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  5. "Één meter"

"Één meter"

Translation:One meter

February 16, 2015



I had this as a "type what you hear" exercise. How does één sound different from een? Clearly, when written it means "one" or "a".


I don't see what typo Duolingo found. On my phone I typed, "Één meter." Duolingo accepted it but reported a typo, with "Één" underlined and corrected to "Één" -- huh??


Seems to be some kind of glitch. For good order in Dutch it would be Eén, the first letter loses the accent when capitalised.


:( Hi dotty I still don't understand why 'a meter' can't be correct as an English translation when we sub 'one' for 'a' like there's no tomorrow?


'één' only means 'one'. You use it when you want to be clear that you mean one and not the indefinite article.


'Eén' should not tell me to mind my accents :)


Why not? It's acceptable to omit accents on uppercase letters in Dutch. As it is in French.


Exactly that's why. About two months ago I had written "Eén", and it corrected me that I might have a typo and "Één" is the way to do it.


Ah, OK. I'm sorry. I misunderstood your statement and jumped the gun a bit. On a side note, I think 'Eén' just looks nicer than 'Één', anyway.


Why do the first e in meters sound different to the second


Because the first e produces a long sounding e and the second a short sounding e


How do you know when that happens in words


In general.

  • Vowel followed by 1 consonant, which is followed by a vowel = long sound, e.g. first vowel in: meter, geven, etc.
  • Vowel followed by 2 or more consonants = short sound, e.g. first vowel in katten, honden, etc.
  • Vowel followed by 1 consonant at the end of a word = short sound, e.g. the second vowel in all the examples above.
  • Vowel at the end of a word = long sound, e.g. ga, zo etc.
  • Two consecutive vowels = long sound, e.g. gaan, twee, beer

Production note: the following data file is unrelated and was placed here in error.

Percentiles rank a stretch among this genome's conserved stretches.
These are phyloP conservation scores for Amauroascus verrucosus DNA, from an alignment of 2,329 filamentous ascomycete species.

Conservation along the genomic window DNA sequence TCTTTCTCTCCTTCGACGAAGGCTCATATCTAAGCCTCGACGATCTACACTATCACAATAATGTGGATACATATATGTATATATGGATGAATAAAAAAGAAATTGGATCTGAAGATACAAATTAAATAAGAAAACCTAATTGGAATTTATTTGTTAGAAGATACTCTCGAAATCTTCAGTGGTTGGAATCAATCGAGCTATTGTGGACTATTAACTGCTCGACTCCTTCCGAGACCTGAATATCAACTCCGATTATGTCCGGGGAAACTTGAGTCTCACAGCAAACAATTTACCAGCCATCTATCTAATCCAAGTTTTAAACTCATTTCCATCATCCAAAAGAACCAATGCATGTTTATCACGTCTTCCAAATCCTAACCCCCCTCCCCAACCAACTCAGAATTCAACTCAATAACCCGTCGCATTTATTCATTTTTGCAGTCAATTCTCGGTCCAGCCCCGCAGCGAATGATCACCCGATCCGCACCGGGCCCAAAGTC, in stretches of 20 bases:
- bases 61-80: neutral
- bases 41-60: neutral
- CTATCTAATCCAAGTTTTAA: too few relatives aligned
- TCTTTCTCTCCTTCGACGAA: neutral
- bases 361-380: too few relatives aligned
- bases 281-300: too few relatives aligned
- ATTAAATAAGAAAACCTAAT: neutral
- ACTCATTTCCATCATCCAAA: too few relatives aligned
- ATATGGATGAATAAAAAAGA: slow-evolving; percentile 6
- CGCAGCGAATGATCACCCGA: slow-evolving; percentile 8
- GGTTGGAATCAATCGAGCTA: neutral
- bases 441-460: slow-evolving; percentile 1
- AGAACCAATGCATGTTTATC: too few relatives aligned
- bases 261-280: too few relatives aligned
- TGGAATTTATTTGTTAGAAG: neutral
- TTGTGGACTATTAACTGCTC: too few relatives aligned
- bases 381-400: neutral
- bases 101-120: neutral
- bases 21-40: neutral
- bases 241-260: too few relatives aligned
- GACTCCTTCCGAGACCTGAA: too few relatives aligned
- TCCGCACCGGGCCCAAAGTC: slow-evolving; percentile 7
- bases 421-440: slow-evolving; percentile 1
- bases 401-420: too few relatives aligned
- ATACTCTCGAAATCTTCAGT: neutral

Thank you so much.. This has helped me greatly in learning to speak Dutch


Would you say kinderen with a long vowel or short


Short, as said, the rules above apply in general and as always with languages there are exceptions.

If you really want to be sure you want to divide the word into syllables: http://www.dutchgrammar.com/en/?n=SpellingAndPronunciation.05 . However, it would be silly to expect someone just learning a new language to be able to do that.

In the case of kinderen

  • Kin - der - en

If it were to produce a long sound.

  • me - ter


een meter and één meter is the same!


"een" is an article ( like "a(n)") and "één" is a numeral (like "one")


Not really. When I was taught Dutch (in the Netherlands at university, mind you), you only need to add the accents when there is ambiguity in the sentence. Accents on words that do not normally have them in Dutch, usually add emphasis.

For example: ik heb een boek vs. ik heb één boek.


Yes, and we emphasise that we mean one meter, not just a meter :)


I wasn't disputing that we meant 'one metre' not 'a metre'.


I am still not clear whether "meter" in Dutch means (1) a measuring device, or (2) 100 centimetres, or (3) both.


Yes and as the first word of the sentence already has an accent it is not needed here. And certainly not on the first Capital letter. Try to google that and also read http://taaladvies.net/taal/advies/vraag/238/en_een_van_de/ É is not used in the dutch language


i do not know how to put the accents in or where to find them


It will depend on what kind of device you use to access the lesson. When I view duolingo on a pc web browser it usually has the accented characters in little buttons below the box where you type. You could also use alt codes (good to learn how, if you don't know, it can be useful). On Apple, I haven't used one for a very long time but I think é is apple+e. On my phone it's the easiest; I tap and hold/long tap the letter and it shows me options for various accents.


On a Mac computer, Option+e, then e gives é. i.e. ⌥e then e.


Hello everyone . I knew that in this case the answer would be one meter indicating one not two or more , on purpose i wrote a meter to see what was the version in dutch for that little a for having a meter . Thanks

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